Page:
Family drives Abagnale's second chance

By Jason Pepe

Contributing Writer

Frank Abagnale, Jr. spoke to a large audience on April 9 at 7 p.m. at the Weis Center for the Performing Arts about his experiences as a notorious teenage con artist in the 1960s. During his talk, Abagnale painted a slightly different picture than what has been popularly portrayed. While Abagnale displayed a sharp wit and ease of demeanor, he spoke poignantly of how his parents’ divorce drove him to run away from home at 16 and the immense loneliness he felt as a con artist.

Abagnale’s story is well known because of his book  “Catch Me If You Can” and the subsequent film and Broadway musical by the same name.

“All children need their mother and their father … divorce is a very devastating thing for a child to deal with. How could I tell you my life was glamorous?  I cried myself to sleep every night till I was 19 years old,” Abagnale said.
Abagnale also spoke of second chances. He admitted that he is not proud of the crimes he committed, but is grateful for the opportunity to redeem himself through his work with the F.B.I.
“I am very fortunate that I was brought up in a country where everyone gets a second chance. That is why I am with the F.B.I. today, 26 years beyond my legal obligation to do so,” he said.
Originally scheduled to speak on campus in March, Abagnale had to reschedule due to flight difficulties.
“Due to the airlines, it was impossible for me to get here, since they don’t let me keep my uniform anymore,” Abagnale said.
Abagnale traced his life as a con artist, from forging checks in New York City, to posing as a Pan American Airlines pilot, a doctor and then a lawyer, and finally to his eventual capture and imprisonment.  After serving time in French, Swedish and U.S. prisons, Abagnale was released early to work for the F.B.I. Abagnale then began advising banks and businesses on how to detect fraud.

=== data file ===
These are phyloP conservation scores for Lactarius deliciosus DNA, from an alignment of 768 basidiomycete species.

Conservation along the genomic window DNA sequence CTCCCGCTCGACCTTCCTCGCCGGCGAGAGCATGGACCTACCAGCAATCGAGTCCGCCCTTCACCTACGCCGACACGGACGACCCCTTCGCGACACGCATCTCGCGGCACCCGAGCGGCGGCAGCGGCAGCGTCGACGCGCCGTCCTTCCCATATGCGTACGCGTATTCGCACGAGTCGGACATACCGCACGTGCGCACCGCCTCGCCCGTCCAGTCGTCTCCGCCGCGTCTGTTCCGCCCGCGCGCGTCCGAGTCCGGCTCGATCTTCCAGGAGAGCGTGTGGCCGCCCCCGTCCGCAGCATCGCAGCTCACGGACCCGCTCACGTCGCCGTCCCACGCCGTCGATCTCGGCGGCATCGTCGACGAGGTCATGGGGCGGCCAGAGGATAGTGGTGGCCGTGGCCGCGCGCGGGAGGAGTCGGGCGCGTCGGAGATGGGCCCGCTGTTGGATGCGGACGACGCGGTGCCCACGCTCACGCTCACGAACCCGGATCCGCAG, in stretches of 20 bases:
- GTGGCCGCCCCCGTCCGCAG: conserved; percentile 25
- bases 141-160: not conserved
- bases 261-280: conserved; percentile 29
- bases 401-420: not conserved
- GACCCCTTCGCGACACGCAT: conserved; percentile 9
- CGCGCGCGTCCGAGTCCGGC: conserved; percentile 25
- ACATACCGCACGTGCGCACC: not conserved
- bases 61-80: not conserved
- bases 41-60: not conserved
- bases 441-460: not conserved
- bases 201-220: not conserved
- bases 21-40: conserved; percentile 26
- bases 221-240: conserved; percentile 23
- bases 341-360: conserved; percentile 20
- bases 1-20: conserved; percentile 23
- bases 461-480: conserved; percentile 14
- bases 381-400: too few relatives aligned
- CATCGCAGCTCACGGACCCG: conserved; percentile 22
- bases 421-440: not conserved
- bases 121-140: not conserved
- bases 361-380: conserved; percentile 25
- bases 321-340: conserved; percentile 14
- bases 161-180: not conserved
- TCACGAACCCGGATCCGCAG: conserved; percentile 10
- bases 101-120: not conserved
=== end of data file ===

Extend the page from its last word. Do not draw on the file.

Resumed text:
He is particularly proud that one of his three sons is currently a counterintelligence agent for the F.B.I.
Abagnale pointed to his wife, who he met more than 35 years ago in Texas while working undercover for the F.B.I., as the reason he decided to change his life.
“The truth is, God gave me a wife, she gave me three beautiful children, she gave me a family and she changed my life.  She, and she alone,” Abagnale said.
Before concluding his lecture, Abagnale left the audience with several tips on how to protect against identity theft today. He warned against putting too much information on Facebook, advised the use of a security micro-cut shredder when disposing of sensitive documents and advocated for the use of credit cards over debit cards as the safest form of payment.
“Life is not short. Life is long, very long,” Abagnale said.  “When you make a mistake in life, that mistake becomes a burden, and you have to live with that burden for years and years …  I would never want any of you to live with a burden. It is a horrible thing to live with.”
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